Transgenic mice expressing the oncogene SV40 T antigen (Tag) in the insulin-producing β cells of the pancreas develop islet cell carcinomas. Expression of the oncogene beginning in adult life leads to autoimmunity and lymphocytic infiltration of premalignant lesions. Nevertheless, Tag-expressing solid tumors escape the immune surveillance and are devoid of infiltrating lymphocytes. Attempting to elicit a tumor inflammatory response, we have both expressed a potent costimulator in oncogene-expressing β cells and increased the abundance of reactive T cells. Coexpression of the costimulator B7.1 and the Tag oncoprotein leads to destruction of normal and premalignant islets and severe diabetes. Nevertheless, Tag+ tumors eventually develop, evidencing significantly reduced B7.1 expression and no infiltration. Another approach, whereby the abundance of reactive T cells was increased in double transgenic mice expressing Tag and a Tag-specific, CD4+-restricted T-cell receptor, was similarly unable to elicit tumor infiltration and destruction. Thus, neither costimulatory tumor cells nor hyperactivated antitumor lymphocytes were sufficient to produce an effective tumor immune response. In contrast, adoptive transfer of lymphocytes activated ex vivo did result in modest tumor infiltration with a limited induction of high endothelial venules on tumor vasculature, provided that T cells were transferred into irradiated recipients. However, adoptive transfer of ex vivo activated lymphocytes did not produce the dramatic inflammation seen in premalignant lesions. Thus, in addition to the parameters of activation and abundance of antitumor lymphocytes, the tumor microenvironment is evidently a critical parameter that can suppress lymphocyte extravasation and/or function inside tumors, likely in part via distinctive properties of the tumor vasculature.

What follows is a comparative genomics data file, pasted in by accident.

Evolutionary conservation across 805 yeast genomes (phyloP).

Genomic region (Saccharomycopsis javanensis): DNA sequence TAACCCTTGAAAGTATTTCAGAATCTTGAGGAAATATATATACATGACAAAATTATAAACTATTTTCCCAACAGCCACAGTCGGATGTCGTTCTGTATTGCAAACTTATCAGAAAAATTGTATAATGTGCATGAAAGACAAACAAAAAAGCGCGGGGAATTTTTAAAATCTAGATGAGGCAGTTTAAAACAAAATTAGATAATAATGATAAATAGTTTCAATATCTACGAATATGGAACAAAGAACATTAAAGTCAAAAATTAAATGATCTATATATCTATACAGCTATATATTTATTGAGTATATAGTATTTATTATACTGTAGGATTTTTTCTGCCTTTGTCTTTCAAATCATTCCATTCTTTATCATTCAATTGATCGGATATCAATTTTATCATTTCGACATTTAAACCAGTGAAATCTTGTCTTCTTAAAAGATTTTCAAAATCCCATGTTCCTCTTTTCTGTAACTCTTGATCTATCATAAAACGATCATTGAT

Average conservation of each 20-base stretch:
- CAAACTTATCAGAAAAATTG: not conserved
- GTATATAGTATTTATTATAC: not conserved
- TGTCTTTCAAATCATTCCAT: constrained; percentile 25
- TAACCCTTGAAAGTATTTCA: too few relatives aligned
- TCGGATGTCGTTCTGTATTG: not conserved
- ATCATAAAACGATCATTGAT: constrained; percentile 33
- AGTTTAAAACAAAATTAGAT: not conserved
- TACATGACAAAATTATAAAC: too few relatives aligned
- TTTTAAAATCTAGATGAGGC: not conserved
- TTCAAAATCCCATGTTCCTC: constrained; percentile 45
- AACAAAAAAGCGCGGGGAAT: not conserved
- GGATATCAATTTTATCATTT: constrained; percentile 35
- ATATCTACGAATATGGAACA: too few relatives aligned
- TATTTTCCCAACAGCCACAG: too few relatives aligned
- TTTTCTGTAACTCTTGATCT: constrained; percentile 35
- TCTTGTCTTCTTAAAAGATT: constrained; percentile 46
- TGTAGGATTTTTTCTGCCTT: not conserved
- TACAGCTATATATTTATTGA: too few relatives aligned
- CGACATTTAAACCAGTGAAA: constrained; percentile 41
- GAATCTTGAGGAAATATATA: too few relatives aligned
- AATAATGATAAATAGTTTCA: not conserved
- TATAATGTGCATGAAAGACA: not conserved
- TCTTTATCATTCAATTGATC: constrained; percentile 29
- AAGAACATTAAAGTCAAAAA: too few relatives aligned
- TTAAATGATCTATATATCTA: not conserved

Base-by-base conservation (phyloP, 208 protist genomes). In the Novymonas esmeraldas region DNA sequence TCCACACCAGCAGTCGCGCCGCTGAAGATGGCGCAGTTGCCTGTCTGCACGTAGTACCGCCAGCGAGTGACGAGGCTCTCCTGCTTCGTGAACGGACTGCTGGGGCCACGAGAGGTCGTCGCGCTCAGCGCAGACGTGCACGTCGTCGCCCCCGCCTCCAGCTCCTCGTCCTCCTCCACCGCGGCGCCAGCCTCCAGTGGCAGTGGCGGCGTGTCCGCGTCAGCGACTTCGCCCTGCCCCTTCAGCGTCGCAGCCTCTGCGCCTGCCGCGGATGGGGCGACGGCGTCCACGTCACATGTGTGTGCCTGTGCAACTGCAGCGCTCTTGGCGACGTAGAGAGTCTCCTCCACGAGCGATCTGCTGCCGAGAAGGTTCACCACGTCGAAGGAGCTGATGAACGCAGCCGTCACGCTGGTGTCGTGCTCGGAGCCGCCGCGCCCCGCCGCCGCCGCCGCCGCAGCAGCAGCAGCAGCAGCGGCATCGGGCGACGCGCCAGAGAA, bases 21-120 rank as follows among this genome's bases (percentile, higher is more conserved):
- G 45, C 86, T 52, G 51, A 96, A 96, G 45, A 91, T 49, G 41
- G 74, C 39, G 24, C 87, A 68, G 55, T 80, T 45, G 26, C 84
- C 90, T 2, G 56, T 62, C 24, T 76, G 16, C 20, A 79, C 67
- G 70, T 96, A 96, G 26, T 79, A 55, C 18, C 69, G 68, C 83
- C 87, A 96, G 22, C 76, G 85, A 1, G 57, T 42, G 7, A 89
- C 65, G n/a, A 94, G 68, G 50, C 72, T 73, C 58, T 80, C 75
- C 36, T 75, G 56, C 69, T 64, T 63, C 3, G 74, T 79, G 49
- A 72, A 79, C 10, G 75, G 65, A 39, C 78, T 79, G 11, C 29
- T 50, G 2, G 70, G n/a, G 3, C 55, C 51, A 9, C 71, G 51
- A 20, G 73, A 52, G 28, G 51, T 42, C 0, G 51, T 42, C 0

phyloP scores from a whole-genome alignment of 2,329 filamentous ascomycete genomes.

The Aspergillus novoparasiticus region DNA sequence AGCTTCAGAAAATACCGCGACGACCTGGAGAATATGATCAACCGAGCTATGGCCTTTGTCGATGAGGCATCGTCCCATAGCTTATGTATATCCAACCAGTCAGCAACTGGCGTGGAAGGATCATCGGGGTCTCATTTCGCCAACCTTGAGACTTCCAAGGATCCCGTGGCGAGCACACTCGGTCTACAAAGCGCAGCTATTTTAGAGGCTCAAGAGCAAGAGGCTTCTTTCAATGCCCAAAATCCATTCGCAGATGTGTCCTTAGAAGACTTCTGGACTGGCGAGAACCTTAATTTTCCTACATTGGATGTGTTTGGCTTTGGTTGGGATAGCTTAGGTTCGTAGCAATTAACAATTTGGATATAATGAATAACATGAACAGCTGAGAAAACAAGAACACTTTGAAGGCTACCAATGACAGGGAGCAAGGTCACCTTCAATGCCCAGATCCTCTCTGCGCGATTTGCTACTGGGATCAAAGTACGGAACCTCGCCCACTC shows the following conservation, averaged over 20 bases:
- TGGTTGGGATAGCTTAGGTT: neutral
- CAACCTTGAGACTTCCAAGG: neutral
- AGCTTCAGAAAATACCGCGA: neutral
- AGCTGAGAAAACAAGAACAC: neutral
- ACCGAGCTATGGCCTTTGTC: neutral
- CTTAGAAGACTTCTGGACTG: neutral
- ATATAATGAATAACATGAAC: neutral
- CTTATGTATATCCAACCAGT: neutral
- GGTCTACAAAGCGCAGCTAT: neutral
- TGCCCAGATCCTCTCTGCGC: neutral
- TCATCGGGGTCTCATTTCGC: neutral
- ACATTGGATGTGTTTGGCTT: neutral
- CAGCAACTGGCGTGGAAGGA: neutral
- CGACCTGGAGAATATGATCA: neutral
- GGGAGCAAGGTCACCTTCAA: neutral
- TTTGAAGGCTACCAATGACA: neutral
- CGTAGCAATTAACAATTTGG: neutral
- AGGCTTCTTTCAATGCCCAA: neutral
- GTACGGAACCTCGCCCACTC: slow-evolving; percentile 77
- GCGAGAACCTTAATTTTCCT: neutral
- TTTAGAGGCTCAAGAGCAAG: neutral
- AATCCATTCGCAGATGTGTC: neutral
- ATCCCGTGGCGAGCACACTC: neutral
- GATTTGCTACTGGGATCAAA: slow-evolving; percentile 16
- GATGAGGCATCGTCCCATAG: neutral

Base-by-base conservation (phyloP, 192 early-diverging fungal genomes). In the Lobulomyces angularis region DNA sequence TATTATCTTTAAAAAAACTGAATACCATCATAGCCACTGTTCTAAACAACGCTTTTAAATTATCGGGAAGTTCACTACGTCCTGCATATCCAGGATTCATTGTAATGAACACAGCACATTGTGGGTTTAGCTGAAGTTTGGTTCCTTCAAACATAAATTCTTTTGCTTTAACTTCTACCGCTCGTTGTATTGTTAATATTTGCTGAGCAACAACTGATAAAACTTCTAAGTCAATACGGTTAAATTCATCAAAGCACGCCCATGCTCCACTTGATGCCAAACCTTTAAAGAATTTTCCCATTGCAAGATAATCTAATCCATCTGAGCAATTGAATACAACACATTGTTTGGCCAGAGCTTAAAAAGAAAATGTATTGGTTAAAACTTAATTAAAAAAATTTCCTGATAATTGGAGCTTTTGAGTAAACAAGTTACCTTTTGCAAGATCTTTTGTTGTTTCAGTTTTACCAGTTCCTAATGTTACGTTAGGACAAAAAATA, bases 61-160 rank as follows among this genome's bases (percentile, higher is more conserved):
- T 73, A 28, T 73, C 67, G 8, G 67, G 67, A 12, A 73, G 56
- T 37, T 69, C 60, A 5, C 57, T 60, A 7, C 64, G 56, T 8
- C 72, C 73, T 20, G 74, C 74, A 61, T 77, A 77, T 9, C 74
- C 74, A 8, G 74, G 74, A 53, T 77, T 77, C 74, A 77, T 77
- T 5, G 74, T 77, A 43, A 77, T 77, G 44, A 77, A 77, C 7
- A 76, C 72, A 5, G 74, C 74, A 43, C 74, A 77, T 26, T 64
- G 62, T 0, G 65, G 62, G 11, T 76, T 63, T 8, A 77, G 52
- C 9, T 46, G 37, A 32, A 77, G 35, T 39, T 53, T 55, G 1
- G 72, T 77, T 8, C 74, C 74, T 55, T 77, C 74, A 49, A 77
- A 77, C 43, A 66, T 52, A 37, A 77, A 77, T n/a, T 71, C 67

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Supported by Grants from the NIH and postdoctoral support from the Infektionsforschung Stipendienprogramm (to R. G.)

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